February 6, 2013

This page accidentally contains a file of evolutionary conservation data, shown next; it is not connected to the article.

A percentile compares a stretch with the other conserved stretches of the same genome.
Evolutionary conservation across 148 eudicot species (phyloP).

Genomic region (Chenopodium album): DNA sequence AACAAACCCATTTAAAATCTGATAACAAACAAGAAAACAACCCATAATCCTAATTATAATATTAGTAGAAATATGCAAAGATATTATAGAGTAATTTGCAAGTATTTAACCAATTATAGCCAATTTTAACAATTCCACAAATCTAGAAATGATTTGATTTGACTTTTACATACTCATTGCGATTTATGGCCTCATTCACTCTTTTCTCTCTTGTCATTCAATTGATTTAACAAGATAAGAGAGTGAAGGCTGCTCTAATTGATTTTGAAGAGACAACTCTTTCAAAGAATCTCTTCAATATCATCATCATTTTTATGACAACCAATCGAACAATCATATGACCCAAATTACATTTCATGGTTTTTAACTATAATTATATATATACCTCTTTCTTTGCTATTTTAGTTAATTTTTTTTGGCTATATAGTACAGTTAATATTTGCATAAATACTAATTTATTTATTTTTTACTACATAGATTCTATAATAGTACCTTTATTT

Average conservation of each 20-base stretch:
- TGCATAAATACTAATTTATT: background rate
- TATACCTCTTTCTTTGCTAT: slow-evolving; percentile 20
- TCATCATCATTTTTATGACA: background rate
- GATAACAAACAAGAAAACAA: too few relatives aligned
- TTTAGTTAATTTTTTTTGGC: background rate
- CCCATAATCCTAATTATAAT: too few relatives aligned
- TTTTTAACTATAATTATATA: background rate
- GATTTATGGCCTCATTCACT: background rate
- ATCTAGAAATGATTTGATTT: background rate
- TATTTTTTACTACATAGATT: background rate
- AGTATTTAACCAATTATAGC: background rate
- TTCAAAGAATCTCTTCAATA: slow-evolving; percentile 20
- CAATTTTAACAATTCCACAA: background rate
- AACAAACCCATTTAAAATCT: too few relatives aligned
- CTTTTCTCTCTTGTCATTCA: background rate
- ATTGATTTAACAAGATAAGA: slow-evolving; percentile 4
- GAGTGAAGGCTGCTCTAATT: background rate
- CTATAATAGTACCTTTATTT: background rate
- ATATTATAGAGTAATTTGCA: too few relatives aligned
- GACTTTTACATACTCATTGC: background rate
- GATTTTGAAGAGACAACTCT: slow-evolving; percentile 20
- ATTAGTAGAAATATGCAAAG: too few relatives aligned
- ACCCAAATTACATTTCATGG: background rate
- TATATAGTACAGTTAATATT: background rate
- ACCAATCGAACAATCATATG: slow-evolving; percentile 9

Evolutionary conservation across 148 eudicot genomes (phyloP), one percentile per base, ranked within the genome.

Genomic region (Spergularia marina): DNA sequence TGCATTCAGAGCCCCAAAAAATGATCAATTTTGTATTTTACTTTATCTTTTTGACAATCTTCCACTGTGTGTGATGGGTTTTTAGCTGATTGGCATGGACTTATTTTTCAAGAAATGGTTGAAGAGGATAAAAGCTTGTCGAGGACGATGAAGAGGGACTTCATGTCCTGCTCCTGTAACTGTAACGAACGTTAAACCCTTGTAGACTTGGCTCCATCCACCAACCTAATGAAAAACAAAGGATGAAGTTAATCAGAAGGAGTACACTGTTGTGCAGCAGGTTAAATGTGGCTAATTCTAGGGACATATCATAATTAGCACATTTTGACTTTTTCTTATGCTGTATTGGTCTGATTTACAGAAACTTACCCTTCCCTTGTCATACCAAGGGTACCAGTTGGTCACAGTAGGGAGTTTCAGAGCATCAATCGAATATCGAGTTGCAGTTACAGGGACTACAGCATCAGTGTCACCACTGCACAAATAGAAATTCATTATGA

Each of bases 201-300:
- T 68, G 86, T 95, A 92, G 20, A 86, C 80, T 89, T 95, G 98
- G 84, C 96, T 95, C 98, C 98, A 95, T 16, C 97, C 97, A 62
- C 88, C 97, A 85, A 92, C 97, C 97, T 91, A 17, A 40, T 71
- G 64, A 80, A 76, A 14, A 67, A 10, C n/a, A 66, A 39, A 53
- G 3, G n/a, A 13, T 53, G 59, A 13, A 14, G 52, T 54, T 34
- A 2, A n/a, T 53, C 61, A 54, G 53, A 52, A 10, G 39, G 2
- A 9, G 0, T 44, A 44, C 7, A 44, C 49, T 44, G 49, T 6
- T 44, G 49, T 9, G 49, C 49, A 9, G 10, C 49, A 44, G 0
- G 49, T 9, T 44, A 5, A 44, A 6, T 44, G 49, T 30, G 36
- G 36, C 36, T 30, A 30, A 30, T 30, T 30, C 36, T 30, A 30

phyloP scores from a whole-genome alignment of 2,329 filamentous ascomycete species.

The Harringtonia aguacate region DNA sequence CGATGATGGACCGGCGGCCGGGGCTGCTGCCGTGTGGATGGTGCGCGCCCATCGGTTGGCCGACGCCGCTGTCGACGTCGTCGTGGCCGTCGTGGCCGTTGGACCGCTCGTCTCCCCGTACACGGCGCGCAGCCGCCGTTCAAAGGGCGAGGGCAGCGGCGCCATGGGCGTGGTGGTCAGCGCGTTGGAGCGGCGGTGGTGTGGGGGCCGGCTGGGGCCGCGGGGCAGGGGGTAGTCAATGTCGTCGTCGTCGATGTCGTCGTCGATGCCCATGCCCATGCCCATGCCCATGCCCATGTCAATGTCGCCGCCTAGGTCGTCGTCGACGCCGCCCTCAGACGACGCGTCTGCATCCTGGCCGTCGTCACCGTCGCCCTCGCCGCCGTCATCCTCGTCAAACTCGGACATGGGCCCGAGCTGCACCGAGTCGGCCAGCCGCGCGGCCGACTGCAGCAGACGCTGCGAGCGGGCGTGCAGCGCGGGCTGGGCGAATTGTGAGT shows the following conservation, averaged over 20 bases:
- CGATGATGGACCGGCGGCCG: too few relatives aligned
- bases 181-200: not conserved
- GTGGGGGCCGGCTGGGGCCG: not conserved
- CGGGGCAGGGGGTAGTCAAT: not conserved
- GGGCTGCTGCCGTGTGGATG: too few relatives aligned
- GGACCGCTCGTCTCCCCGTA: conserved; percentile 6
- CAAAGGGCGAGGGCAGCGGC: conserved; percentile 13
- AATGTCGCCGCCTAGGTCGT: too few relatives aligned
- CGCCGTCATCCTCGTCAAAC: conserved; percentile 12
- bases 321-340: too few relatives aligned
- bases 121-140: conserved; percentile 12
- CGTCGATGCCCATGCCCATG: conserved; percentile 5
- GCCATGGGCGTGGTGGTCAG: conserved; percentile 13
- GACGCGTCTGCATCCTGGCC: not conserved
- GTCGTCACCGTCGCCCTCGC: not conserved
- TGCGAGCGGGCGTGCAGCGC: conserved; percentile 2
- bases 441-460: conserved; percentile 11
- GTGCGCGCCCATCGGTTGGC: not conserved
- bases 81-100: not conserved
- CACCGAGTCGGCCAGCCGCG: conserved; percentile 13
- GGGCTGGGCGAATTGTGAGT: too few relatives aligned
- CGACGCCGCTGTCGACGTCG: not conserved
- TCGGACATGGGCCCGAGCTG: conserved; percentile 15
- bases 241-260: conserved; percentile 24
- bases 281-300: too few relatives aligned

GrantCraft is pleased to partner with 21/64 and the Johnson Center for Philanthropy at Grand Valley State University in this analysis of their research on next generation donors.A relatively small group of Generation Xers and Millennials will inherit over $40 trillion in wealth, much of that designated for philanthropy. In first-of-its-kind research, the Johnson Center and 21/64 examined a key segment of the next generation of major donors in the United States. Through a national online survey and in-depth interviews, they explored themes including philanthropic orientation, priorities, strategies, decision-making, and activities.21/64 and the Johnson Center invited GrantCraft to do a parallel analysis of its interviews to draw out the "practical wisdom" of 30 next generation major donors. This GrantCraft companion guide captures what study participants found to be distinctive about themselves and their peers. It aims to increase understanding and stimulate discussion about Gen X and Millennial major donors -- the generations that have the potential to be the most significant philanthropists in history.HighlightsHunger for engagement: grantees, families, peers, other fundersNew ways of learning: ideas, approaches, and peopleImportance of now: deep interest in applying their skills sooner rather than laterWhat's in the Guide?In their own words: GrantCraft joined 21/64 and the Johnson Center for Philanthropy in listening to and reflecting upon the voices of a selected group of major donors in their 20s and 30s.Hunger for engagement: In their interviews, study participants expressed a desire to be hands-on philanthropists -- with their grant recipients, their approach to issues, their families, their peers, and other funders.New ways of learning: Generation X and Millennial interviewees described generational differences in the ways they learn about new ideas, approaches, and people.Importance of now: This group of next generation donors highlighted their deep interest in helping and applying their skills sooner rather than later.How to use this guide: These starter questions can be used to promote dialogue for audiences including next generation donors; family, community, and private foundations; donor advised funds; philanthropy networks; advisors; and researchers.